CoDA

CODA UK - Approved Sponsorship Guidelines

Updated 25 May 2009

May 2009  - these are the CoDA UK approved guidelines which are updated yearly - if you have any feedback for the 2011 update please email the Regional Sponsorship Representative at  sponsorship@coda-uk.org

What is Sponsorship?

It is suggested that members of CoDA work the 12 Steps in order to start the process of recovery from Co-Dependent behaviours. A Sponsor is someone who has previously worked the 12 Steps and can guide us through the CoDA 12 Steps in the way that they were shown by their Sponsor/Step Group.
Their role is to pass on their experience, strength and hope in working the 12 Steps. They can also help by being an objective voice to help gain insight into co-dependent behaviour and offer a source of identification, support and encouragement. The Sponsor/Sponsee relationship offers a space for open, honest communication that is free of judgement. The Sponsor/ Sponsee relationship can be particularly rewarding for both parties and is helpful in setting the blueprint for managing all relationships.
However these are 'suggestions' only, based on our own experience of working the CoDA steps and what worked for us. The sponsor and sponsee are encouraged to work out their own individual framework for the relationship. These are intended only as guidelines to facilitate the journey of recovery. The decision to put any of these into practice is between the individual and their own higher power.

Types of Sponsorship

1. Sponsor (this is an individual member who has worked the Steps that can assist another member to work through the Steps)

2. Co-Sponsorship (this is where 2 or 3 people agree to co-sponsor each other through the Steps)

3. Step Groups (this is where a Group meet regularly to work through the Steps together)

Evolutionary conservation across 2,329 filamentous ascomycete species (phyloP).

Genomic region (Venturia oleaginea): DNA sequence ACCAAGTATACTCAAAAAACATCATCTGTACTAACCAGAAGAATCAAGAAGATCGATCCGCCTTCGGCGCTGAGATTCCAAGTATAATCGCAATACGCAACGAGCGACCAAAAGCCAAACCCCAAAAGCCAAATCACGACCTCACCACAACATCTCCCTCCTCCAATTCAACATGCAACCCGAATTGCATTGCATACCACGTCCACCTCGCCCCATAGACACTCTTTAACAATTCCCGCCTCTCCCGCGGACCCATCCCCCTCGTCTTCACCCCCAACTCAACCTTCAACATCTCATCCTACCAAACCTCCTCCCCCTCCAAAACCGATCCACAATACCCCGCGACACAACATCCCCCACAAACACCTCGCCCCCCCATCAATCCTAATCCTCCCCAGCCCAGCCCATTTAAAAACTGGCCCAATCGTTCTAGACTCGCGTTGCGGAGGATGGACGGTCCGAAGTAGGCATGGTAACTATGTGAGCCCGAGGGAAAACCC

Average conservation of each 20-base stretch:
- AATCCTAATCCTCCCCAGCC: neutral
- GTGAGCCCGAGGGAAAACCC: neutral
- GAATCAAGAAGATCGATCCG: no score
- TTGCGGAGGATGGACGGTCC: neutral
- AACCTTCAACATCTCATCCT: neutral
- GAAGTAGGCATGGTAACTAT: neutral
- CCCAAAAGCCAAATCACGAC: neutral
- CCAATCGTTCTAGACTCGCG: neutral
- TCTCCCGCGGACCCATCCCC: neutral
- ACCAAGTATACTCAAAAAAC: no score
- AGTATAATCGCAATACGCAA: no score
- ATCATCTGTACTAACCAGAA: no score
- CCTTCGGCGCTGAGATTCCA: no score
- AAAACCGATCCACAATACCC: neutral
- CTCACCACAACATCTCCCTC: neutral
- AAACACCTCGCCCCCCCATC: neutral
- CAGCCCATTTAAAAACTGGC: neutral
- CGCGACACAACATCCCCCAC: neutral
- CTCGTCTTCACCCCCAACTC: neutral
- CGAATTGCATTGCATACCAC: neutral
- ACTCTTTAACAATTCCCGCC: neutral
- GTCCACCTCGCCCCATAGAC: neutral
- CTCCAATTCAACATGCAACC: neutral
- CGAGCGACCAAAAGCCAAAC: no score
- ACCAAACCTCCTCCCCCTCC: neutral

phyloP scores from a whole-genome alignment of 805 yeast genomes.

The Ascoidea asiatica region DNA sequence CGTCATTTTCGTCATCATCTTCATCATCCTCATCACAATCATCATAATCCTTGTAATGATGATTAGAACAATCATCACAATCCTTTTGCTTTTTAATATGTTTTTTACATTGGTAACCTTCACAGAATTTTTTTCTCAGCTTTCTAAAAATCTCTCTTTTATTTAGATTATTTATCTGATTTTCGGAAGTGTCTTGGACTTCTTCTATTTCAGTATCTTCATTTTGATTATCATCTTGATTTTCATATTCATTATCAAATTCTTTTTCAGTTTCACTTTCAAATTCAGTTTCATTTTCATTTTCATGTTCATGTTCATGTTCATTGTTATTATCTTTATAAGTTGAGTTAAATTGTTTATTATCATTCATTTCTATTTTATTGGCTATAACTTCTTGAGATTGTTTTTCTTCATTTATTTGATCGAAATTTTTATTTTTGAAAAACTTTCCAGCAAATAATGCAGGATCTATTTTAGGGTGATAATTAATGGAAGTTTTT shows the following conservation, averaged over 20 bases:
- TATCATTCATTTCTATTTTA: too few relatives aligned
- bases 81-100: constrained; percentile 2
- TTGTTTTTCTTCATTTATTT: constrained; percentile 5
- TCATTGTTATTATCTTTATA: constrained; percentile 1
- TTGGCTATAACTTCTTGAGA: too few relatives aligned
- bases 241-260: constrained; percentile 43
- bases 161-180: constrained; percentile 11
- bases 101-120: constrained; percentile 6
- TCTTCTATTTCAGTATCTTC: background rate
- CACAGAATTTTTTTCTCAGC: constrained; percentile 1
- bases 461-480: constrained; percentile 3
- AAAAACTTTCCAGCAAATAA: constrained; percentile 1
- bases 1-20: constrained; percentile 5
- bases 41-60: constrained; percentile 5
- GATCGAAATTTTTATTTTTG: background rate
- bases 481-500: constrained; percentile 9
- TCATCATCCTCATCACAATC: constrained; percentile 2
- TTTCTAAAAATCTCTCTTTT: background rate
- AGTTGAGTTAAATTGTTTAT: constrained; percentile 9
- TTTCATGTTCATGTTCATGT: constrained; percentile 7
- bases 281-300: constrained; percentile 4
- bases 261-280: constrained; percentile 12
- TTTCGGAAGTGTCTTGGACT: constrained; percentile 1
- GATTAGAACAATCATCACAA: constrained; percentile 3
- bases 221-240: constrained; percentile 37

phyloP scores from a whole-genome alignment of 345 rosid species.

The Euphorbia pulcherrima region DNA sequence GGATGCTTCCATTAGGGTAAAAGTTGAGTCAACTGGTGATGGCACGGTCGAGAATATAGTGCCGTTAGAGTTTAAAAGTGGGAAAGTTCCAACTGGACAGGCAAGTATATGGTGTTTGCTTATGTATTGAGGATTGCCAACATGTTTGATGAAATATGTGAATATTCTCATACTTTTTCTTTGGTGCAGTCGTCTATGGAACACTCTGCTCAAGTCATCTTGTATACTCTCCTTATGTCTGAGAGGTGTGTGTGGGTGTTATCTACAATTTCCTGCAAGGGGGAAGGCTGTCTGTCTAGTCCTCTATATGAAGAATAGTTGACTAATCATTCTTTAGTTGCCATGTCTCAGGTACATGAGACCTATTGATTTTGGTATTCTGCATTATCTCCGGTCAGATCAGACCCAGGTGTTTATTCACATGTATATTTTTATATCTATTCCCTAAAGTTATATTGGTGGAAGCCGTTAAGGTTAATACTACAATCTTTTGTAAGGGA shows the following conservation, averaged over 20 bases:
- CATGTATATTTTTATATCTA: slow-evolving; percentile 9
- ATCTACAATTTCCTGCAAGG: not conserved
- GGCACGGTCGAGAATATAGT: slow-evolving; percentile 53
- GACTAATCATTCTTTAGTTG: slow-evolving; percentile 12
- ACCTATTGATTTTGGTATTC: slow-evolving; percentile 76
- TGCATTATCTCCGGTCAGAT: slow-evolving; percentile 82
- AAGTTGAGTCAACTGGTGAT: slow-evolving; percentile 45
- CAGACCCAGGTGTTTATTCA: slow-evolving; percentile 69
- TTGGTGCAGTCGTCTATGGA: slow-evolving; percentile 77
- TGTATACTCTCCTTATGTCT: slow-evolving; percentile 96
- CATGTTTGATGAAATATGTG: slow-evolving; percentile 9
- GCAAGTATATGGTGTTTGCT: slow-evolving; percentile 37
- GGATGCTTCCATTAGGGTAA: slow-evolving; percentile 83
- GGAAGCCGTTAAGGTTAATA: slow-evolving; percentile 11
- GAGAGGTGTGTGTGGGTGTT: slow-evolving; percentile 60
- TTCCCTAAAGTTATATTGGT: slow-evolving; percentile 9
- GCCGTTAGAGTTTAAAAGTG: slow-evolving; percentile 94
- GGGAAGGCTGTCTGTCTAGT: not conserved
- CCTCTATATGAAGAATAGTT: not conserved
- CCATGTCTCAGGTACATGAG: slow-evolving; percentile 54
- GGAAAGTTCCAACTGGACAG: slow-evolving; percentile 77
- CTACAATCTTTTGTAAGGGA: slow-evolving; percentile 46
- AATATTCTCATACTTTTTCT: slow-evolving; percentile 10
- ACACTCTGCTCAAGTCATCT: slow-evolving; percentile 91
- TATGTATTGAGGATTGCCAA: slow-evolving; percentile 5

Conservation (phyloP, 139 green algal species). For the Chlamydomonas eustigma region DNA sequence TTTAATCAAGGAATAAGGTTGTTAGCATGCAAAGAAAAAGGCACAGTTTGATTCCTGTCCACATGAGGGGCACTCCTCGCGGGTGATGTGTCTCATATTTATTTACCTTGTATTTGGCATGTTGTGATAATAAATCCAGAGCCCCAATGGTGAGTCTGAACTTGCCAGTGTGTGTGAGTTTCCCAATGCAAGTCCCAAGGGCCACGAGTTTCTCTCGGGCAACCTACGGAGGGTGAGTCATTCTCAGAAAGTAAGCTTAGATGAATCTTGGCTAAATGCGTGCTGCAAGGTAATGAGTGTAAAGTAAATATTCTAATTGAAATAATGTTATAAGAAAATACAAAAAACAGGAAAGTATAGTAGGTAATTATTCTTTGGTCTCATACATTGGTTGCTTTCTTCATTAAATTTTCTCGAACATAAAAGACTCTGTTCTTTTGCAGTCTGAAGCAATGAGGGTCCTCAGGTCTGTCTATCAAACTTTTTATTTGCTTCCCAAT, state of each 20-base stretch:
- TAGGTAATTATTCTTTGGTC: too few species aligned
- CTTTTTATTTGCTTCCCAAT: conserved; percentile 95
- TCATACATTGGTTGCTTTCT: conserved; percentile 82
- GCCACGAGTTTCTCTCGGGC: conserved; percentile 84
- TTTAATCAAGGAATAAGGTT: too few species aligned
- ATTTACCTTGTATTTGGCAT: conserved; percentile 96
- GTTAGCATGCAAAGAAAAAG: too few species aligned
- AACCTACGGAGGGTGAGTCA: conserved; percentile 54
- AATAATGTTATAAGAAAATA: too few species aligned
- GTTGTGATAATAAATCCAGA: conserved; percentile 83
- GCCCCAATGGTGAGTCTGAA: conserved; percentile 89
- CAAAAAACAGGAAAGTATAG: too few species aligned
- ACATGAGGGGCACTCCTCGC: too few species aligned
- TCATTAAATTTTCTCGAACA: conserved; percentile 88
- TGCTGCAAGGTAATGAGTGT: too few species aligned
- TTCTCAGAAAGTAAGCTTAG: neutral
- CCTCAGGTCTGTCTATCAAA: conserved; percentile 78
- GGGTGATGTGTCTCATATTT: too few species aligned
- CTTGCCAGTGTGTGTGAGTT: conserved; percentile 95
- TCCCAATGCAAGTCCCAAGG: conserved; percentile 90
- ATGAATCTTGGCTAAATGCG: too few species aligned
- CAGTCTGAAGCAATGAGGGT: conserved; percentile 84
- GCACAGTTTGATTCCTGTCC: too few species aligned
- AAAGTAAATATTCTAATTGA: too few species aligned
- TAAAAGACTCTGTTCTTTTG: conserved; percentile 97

4. Temporary Sponsorship (a trial period of 3 months to decide if the working relationship suits both parties)

Who can Sponsor

•    A member of CoDA may consider sponsoring if they are working the CoDA 12 Steps and attending meetings. It is difficult to give away what we have if we aren't working the CoDA program.
•    Only those that have worked all 12 steps will be able to sponsor all these steps. However a member of CoDA who has already completed the majority of the steps with their Sponsor may consider sponsoring a complete newcomer as they will have valuable experience to pass on.

•    If it is difficult to find a Sponsor, co-sponsorship with another member of CoDA with a similar recovery period can be considered.

1. Sponsor

The Sponsors Role

•    The role of Sponsor is to pass on 'suggestions' and their own 'experience' of working the 12 Steps in accordance with the CoDA Big Book and/or CoDA Step Workbook.
•    Availability: by becoming a Sponsor we are committing to being available to the Sponsee on the phone and in person to give guidance on the Steps.
•    Commitment: in principle the sponsor commits to being available to work through all the 12 CoDA steps.
•    Setting/Respecting Boundaries; It is suggested to agree with the Sponsee when is a suitable time to call to check in and an amount of time per week to meet to work the Steps e.g. once a week for an hour.
•    Control: it is helpful to be aware of not becoming controlling or dominant with a Sponsee.
•    Advice: as Sponsors we are reminded not to give advice, instead we may make 'suggestions' and share our own 'experience'.
•    Honesty: as a Sponsor we offer our honesty and objectivity in a safe and respectful manner.
•    Enmeshment: it is helpful to remember the sharing guidelines, using 'I' statements and sharing about our own experiences as much as possible.
•    Guidance: It is suggested that Sponsors have their own Sponsor with whom they can discuss any sponsorship issues that arise.
•    It is suggested that women seek out Female sponsors and men seek out Male sponsors, to avoid potential romantic enmeshment.
•    The role of Sponsor/ Sponsee is one that is a partnership that needs to meet the needs of both the Sponsor and Sponsee.